what’s the point of negotiating with him?
Modified from an article published on National Review Online (June 12, 2002)
I was a big-firm business-litigation attorney for nearly a decade. My favorite case matters are those that promptly move towards a negotiated settlement between or among parties who each emerge with something constructive, resulting in a "win-win" outcome. After the parties negotiate their agreement, we attorneys document the settlement and the parties' respective concessions. Invariably, we insert into each settlement agreement a paragraph that seems so obvious, that an attorney omitting it could risk a claim of malpractice:
In plain talk, each party to the agreement affirms that he or she has the authority to negotiate the agreement, the authority to offer concessions in return for counter-concessions, and the authority to enforce the concessions and promises he makes. This seems manifestly sensible, even obvious: Why would a party offer concessions and bargain away claimed rights if the adversary cannot deliver counter-concessions he promises?
Warranty of Authority to Execute Agreement. Each person executing this Agreement on behalf of an entity or individual and/or in a specified capacity hereby warrants and represents that he or she has been granted the power and authority to make and enter into the agreements and releases contained herein for said entity or individual in the capacity set forth herein, and that this Agreement will be duly authorized, executed, and delivered by such entity or individual, and at the time of delivery will constitute legal, valid, and binding obligations of such entity or individual and does not and at the time of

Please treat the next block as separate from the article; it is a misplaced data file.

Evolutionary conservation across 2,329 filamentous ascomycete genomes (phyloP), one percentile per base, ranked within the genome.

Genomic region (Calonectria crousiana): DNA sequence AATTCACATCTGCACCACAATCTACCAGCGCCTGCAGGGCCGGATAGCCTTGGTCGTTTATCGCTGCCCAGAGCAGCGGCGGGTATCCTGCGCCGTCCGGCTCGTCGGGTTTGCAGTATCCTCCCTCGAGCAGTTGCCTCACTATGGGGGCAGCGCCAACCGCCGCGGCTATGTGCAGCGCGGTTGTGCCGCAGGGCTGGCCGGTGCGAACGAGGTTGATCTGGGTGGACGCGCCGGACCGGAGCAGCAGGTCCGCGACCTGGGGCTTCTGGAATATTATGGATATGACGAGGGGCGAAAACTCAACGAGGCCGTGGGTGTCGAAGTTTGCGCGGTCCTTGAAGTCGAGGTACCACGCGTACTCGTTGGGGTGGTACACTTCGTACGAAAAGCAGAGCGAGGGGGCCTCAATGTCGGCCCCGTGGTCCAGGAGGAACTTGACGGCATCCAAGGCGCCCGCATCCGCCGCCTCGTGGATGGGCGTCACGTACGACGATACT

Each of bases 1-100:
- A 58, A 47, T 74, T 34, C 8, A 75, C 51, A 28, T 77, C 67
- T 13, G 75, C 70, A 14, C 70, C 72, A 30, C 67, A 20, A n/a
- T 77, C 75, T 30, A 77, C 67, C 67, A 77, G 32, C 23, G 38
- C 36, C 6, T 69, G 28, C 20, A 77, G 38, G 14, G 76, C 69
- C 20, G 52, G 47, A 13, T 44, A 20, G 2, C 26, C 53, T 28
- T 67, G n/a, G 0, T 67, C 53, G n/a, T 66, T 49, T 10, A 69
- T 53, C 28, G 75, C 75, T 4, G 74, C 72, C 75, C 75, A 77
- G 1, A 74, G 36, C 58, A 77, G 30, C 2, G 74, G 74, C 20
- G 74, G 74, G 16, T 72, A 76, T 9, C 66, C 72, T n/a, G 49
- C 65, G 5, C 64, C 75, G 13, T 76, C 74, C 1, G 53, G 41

delivery will not violate any provisions of any law, agreement, or judicial
order to which such entity or individual is a party or is subject.
Which brings us to the Middle East and Mahmoud Abbas. We may leave for another day the question of whether the "Palestinian people" actually are Arabs in Judea and Samaria, Arabs in Jordan, or the Jews of Israel. Too, we may leave for another day the question of why Arabs demand "self-determination" for Abbas's followers, even as the Arabs of Algeria deny self-determination for Berbers, the Arabs of Iraq deny self-determination for Kurds, the Egyptians oppress the Copts, the Iranians repress the Bahais and Baluchis, and the Sudanese Muslims enslave Black Christians. For the focus here is more basic:
Even if Abbas were elected legitimately, even if his "people" deserve a place at a negotiation table, it remains preposterous to expect Israel to negotiate with a guy whose best excuse for being at the table is "Don't blame me for Hamas terrorism being incubated within my Authority because I cannot control it." If he is not the instigator but the victim of a structure of terrorism intricately rooted into the soul of Palestinian Arab society and uncontrollable, then there is no point negotiating peace with him. By his proponents' own words, at best he intends well but cannot deliver peace. If Abbas cannot deliver the goods, then Israel cannot reasonably be expected to offer him concessions and abandon preciously guarded rights in return for peace promises and treaties that are destined to fail ab initio because he lacks enforcement authority.
In the end, Abbas finally has maneuvered himself out of the playing field. If he cannot control the terrorism of Hamas, it is pointless to negotiate with him.